Tuesday, July 19, 2011

The $40 Table Of Contents

I badgered thoughtbot on Twitter the other day about their new book on Backbone.js. Full disclosure: I did the music for the PeepCode video on Backbone, which is obviously a competing product. But I'm really looking forward to this Backbone book and I can't wait to read it, so I was frustrated when I asked thoughtbot how much material they had so far, because they told me all they had was the table of contents.

This led to some snark about $40 being a lot for a table of contents.

What's ironic about this is that I have a table of contents which I could charge $1000 for in good conscience. In fact it's barely even a table of contents, it's almost just a list, but I wrote it down during a conversation I had with James Golick. James runs a web site which sees staggering traffic and handles it gracefully. We were talking about putting together a video series on scaling Rails applications.

Say you're an entrepreneur and you want to tell venture capitalists that you'll be able to scale a Rails app. You're about to go into a meeting which could net you millions in investment. You have every other piece of the puzzle, but you face concerns about scalability. That one little issue is all that stands between you and millions in cash. Under those circumstances, how much money is that list worth to you? The answer is literally millions of dollars, so $1000 for that little table of contents would be an incredible bargain.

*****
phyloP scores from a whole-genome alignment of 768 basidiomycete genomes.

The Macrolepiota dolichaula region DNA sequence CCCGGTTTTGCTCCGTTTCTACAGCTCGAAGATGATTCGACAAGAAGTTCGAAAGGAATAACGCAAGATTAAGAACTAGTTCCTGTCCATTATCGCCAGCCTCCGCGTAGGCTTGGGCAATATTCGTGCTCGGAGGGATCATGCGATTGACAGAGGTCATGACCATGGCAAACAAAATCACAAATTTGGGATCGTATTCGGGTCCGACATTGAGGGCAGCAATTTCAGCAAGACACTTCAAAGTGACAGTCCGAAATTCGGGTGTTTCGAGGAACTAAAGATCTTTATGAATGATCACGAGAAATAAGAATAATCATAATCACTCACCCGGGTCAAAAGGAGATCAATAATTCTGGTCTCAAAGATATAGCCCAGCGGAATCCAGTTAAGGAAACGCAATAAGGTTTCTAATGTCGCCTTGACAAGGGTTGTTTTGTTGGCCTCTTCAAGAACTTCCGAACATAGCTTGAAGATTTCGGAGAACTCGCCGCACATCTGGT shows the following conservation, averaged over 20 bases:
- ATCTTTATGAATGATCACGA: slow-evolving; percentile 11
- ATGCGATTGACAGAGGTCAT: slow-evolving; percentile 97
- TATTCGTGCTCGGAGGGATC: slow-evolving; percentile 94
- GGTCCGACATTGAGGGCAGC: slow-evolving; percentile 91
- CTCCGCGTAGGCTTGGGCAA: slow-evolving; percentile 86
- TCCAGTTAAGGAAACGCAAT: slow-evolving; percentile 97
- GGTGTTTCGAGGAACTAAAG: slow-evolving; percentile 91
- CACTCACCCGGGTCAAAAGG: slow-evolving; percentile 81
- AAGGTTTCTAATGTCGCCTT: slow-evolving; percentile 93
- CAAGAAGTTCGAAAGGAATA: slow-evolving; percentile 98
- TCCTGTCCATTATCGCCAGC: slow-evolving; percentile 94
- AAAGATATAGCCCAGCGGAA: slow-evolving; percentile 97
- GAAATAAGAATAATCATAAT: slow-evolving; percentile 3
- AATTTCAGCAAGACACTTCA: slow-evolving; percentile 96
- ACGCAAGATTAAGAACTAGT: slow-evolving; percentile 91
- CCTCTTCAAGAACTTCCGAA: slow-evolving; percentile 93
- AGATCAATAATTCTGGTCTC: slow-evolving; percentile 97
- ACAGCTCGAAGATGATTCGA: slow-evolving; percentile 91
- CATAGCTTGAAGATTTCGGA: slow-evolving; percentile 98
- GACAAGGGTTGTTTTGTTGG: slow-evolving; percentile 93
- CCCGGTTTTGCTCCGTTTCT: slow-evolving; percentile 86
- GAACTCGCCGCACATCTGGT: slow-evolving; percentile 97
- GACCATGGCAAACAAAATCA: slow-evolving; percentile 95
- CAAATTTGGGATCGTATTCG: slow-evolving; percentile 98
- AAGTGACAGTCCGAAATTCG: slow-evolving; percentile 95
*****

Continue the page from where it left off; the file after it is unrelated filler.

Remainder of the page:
What you're selling there is not the piece of paper or the PDF, and it's not even the information either format contains. You're really selling the opportunity to reap millions in investment (in this example).

The pricing of information products should reflect their value.

Go to Amazon or a physical bookstore and run a little test. Find some tech books written by industry stars who unquestionably know exactly what they're talking about. Then find some utterly useless tech books filled with horseshit and documentation copy/paste. Compare the prices of the books in each category.

Tech books are not priced by value.